LONDON - There were fresh twists Thursday in the child sex abuse allegations against former British prime minister Edward Heath, with two key players denying claims about the late Conservative leader.
Meanwhile two more police forces confirmed they were investigating allegations about Heath.
Britain's prime minister between 1970 and 1974, who died in 2005 aged 89, Heath dominated domestic headlines this week as the most senior establishment figure to be named in investigations into historic abuse.
Several British police forces have confirmed they are investigating separate allegations about the former premier, with the Gloucestershire and Thames Valley constabularies saying Thursday they too were assessing fresh information.
The media storm began Monday when the police watchdog announced it was investigating a retired officer's claim that a prosecution against a Filipina brothel madam was dropped in 1992 when she threatened to expose Heath.
But Nigel Seed, the prosecutor in the 1992 case, insisted Thursday that it was dropped due to lack of evidence against defendant Myra Ling-Ling Forde.
Forde herself, who ran a brothel close to Heath's home in Salisbury in southwest England, has also said she had no involvement with the ex-premier at all.
Seed said that on the day of the trial, the court was packed with reporters and the police told him this was because Forde had made it known that "she intended to allege that she had provided rent boys to Edward Heath".
There were no suggestions that the alleged male prostitutes were under the age of consent, the lawyer wrote in a letter to The Times newspaper.
In the end, the trial was abandoned after three prostitutes called to give evidence for the prosecution failed to attend court.
"The decision for the case to proceed no further was mine and was based on the lack of evidence and had nothing whatsoever to do with any potential allegations against Edward Heath," Seed said.
- Rape claim dismissed -
Forde, 67, has meanwhile denied threatening to expose Heath at all, in a statement by her ex-lawyer Richard Griffiths to the Salisbury Journal local newspaper.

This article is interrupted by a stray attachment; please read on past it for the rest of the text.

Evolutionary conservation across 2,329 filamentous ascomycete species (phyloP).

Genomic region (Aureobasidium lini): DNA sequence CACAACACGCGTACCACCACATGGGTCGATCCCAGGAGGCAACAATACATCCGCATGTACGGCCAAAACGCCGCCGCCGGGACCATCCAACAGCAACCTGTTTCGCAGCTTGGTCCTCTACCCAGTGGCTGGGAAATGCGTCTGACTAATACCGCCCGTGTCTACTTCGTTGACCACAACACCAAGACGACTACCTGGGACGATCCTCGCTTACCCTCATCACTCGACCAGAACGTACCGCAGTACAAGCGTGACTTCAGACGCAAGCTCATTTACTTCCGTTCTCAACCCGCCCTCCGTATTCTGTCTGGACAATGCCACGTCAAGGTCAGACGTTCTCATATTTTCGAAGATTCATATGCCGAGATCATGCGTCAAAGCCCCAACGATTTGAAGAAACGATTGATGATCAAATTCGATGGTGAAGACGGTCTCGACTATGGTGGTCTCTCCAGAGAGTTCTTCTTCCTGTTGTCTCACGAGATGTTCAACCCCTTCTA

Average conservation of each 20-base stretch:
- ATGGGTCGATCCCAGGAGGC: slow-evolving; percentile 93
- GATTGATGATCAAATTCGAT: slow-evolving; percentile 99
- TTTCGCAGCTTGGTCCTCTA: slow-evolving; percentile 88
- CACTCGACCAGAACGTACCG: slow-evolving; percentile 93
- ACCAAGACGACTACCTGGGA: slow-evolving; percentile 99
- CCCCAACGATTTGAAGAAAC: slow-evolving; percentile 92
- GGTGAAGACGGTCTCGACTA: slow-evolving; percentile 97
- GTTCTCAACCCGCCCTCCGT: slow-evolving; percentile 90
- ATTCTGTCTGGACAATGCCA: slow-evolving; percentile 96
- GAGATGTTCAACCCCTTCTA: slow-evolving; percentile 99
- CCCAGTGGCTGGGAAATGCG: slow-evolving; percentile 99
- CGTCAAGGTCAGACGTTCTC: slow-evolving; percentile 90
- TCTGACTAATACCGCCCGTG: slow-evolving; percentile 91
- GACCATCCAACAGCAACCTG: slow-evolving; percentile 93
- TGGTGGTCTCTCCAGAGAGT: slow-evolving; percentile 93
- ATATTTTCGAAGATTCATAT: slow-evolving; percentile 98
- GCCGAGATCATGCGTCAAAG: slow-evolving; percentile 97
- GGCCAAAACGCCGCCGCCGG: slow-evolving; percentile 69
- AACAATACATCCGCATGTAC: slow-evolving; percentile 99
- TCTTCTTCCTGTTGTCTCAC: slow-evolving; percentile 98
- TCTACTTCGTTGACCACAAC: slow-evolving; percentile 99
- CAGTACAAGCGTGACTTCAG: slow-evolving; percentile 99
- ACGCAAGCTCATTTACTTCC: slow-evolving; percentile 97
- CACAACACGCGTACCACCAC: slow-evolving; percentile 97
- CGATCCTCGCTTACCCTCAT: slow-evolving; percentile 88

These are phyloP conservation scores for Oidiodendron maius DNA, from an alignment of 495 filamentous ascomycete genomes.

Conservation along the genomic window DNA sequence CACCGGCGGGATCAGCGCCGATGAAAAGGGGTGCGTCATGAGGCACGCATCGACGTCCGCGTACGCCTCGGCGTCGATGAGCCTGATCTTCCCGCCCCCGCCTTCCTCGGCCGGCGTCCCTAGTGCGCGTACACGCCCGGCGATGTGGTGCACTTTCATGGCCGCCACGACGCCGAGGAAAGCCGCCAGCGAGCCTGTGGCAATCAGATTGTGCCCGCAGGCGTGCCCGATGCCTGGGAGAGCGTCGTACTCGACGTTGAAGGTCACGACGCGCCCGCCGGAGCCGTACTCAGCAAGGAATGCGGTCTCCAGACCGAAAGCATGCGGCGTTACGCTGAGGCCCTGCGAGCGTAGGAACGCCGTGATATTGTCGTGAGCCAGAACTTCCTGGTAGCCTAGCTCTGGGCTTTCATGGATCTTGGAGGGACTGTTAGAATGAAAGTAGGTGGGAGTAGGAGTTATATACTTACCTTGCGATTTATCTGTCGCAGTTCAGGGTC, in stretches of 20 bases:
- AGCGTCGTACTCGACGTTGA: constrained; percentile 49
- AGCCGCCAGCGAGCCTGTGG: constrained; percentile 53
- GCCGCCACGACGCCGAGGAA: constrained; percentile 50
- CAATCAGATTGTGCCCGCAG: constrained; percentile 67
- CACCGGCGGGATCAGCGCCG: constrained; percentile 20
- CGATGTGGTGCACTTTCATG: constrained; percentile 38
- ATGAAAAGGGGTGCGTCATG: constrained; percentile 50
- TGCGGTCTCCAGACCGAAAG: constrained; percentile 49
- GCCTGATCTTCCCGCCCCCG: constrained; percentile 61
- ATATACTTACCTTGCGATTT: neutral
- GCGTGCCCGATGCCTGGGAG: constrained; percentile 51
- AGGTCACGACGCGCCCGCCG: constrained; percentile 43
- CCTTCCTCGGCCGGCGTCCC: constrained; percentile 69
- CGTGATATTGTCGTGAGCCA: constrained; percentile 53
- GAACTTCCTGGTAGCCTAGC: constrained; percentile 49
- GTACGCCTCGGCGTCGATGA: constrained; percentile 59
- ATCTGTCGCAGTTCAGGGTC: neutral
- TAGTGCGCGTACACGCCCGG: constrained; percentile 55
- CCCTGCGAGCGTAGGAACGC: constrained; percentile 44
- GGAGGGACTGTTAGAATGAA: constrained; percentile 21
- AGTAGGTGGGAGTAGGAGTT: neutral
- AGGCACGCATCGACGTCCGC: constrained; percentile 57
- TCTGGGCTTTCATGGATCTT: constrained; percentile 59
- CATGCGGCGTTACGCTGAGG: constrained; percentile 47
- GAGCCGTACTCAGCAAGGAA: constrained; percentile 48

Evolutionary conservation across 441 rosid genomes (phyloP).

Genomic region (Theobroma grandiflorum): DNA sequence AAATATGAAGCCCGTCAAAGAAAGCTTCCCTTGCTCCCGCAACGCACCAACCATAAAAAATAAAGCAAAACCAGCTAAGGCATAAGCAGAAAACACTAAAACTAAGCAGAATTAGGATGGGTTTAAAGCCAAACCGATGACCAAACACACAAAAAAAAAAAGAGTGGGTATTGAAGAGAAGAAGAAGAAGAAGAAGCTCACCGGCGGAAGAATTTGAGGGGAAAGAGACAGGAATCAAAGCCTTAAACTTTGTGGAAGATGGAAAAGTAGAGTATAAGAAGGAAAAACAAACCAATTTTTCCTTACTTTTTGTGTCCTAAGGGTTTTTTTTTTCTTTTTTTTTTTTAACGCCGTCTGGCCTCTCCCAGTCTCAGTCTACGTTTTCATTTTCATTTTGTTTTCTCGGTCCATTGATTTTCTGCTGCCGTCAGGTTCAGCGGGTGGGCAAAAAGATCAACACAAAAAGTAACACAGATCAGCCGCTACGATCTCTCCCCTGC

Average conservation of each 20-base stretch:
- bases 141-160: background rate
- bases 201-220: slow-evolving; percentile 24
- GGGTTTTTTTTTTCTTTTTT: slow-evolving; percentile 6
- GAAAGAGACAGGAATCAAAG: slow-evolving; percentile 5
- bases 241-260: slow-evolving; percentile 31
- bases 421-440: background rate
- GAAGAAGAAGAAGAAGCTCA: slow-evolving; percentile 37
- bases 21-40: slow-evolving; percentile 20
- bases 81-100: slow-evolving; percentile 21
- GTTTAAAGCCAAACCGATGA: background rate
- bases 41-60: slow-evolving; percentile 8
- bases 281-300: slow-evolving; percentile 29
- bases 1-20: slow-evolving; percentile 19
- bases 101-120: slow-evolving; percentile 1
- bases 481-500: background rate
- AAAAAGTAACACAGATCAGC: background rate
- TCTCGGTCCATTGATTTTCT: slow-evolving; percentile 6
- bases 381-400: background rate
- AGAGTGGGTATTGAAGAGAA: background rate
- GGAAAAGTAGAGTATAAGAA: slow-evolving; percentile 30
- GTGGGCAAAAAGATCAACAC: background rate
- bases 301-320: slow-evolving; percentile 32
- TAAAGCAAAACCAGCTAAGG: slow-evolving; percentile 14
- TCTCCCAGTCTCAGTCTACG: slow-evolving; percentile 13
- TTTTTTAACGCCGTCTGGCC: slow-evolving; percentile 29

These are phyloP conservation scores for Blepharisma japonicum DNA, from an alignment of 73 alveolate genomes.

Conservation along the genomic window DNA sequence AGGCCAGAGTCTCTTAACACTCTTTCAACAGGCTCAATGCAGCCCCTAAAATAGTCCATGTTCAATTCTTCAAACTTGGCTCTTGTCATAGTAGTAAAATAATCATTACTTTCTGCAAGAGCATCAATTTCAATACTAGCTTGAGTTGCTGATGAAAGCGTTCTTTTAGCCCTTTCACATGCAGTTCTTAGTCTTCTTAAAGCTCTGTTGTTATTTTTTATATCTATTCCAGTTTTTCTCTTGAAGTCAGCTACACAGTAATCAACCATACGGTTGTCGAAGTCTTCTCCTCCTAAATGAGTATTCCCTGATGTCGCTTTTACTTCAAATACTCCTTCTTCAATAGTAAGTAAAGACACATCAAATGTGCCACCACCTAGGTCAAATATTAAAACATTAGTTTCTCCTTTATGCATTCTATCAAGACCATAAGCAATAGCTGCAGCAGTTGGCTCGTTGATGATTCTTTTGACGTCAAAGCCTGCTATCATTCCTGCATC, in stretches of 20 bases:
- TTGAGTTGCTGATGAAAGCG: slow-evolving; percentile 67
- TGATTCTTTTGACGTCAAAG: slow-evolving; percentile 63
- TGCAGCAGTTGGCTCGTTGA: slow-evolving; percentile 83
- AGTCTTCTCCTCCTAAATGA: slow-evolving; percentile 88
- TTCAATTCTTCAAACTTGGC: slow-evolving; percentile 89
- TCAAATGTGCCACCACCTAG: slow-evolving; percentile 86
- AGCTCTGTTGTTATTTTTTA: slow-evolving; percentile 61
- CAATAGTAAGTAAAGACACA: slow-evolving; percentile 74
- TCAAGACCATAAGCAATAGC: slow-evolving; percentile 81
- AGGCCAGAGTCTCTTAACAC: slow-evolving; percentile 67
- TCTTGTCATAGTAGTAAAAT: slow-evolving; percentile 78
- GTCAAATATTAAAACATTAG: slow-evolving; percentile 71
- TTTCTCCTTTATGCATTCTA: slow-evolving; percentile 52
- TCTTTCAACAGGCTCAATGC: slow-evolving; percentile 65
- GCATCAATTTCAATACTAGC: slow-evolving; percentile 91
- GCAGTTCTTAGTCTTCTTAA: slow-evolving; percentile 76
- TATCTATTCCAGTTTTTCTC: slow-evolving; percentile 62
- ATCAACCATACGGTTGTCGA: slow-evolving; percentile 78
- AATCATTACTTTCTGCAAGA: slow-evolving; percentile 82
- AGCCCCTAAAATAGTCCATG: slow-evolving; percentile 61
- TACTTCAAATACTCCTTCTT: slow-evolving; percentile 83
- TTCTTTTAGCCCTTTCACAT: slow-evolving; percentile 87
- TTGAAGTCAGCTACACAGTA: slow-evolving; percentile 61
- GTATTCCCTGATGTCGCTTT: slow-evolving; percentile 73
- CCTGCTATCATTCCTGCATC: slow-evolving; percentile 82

"At no stage did she state that Ted Heath was a client and at no stage did she threaten to expose him as a client of hers," Griffiths said.
"Myra Forde wishes me to make it clear that she had no involvement with Ted Heath of any kind and has no knowledge of any misconduct on his part." Another allegation against Heath came from a man who claimed he was raped as a 12-year-old by the politician in 1961.
London's Metropolitan Police said it had assessed the claim but would not be taking the investigation any further.
The force has refused to say if it is assessing other allegations about Heath.
Norman Tebbit, a former Chairman of the Conservative party who served in several governments, called for just treatment of Heath in an article in the Daily Telegraph.
"An extra-judicial trial of a dead man, unable to speak in his own defence, can hardly be a fair trial," Tebbit wrote.
"I did not like him, but that does not make him a pervert. His claim to justice is no less valid than those who claim to be his victims." Heath, who led Britain into the European Economic Community in 1973, was a lifelong bachelor who faced persistent rumours that he was secretly gay.
The new allegations come a month after a judge-led inquiry was opened into child sexual abuse at a range of British institutions following a string of convictions involving high-profile figures.